These documents will form the first line of defence against the staggering degree of incompetence I experience on a regular basis in hospital. I consider this necessary because, if you extrapolate what happens to me across the entire patient base, people must be dying as a result, and I’d rather not be among them. This, of course, is no guarantee that I won’t be, but I don’t know what else I can do.
I thought it appropriate to start by providing a list of all that is wrong with me, as I strongly suspect – in fact I know** – that my records are incomplete.
**I have an unredacted record of my stay in 2011, during which my heart failure was diagnosed but not recorded. It includes a copy of the ECG, which clearly flags multiple anomalies, but there is no sign of my diagnosis, Finally, though, after 3 years of denial, I’ve finally got a referral to the Heart Failure Nurse service. My first appointment is next Thursday.
That’s a bit quick I hear you say, querulously. Well, yes, but some people have read the first part by now, so adding to it would mean they missed the addition, so there.
Anyhow, a nurse said to me, that my GP had phoned with instructions that my Oramorph should be titrated down to half the dose. I exploded, she scurried off and got me the full dose. And I thought WTF does he think he’s playing at? He has no idea what state I’m in, how much pain – a hell of a lot as it happened, far more than at home as the toilet was so much further away – and yet he’s interfering. Or is he? Continue reading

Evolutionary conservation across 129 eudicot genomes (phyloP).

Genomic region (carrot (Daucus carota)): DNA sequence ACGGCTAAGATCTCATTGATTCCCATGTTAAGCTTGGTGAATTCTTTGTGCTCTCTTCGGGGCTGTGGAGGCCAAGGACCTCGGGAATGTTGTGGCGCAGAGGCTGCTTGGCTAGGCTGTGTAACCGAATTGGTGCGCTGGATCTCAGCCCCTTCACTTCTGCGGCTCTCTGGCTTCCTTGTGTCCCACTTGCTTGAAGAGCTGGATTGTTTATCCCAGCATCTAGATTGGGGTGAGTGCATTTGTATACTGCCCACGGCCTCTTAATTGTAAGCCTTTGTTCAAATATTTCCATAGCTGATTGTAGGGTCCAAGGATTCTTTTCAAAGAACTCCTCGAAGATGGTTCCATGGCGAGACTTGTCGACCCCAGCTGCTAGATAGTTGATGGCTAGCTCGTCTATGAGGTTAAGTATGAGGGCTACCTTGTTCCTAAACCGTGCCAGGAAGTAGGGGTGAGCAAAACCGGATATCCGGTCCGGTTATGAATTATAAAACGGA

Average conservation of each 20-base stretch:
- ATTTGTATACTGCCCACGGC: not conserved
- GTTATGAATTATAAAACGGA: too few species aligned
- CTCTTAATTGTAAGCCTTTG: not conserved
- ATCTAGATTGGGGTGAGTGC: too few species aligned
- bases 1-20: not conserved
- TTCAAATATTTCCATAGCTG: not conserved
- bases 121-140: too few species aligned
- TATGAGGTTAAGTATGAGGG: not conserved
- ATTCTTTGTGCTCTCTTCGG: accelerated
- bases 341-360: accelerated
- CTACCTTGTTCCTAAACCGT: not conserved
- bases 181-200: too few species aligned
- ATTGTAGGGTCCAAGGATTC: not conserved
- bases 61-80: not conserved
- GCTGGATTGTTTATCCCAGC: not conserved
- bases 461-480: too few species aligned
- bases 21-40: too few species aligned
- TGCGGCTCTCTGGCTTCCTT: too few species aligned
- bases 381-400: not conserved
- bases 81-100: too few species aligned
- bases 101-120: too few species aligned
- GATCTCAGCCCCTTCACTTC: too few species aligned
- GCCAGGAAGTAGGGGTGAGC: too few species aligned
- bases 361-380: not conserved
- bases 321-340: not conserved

Apologies in advance if some of this is a bit rambling – whenever I’m in hospital my brain turns to mush. That’s not Bed 3 above, of course, that’s my Clockwork Bed at home which, in terms of essential adjustability is vastly better than Bed 3.
If you’ve had the misfortune to be in hospital, you’ll know there is little to do but watch and listen to the passing show – particularly the interplay between patients and doctors – which, in my case, is The View From Bed 3. Continue reading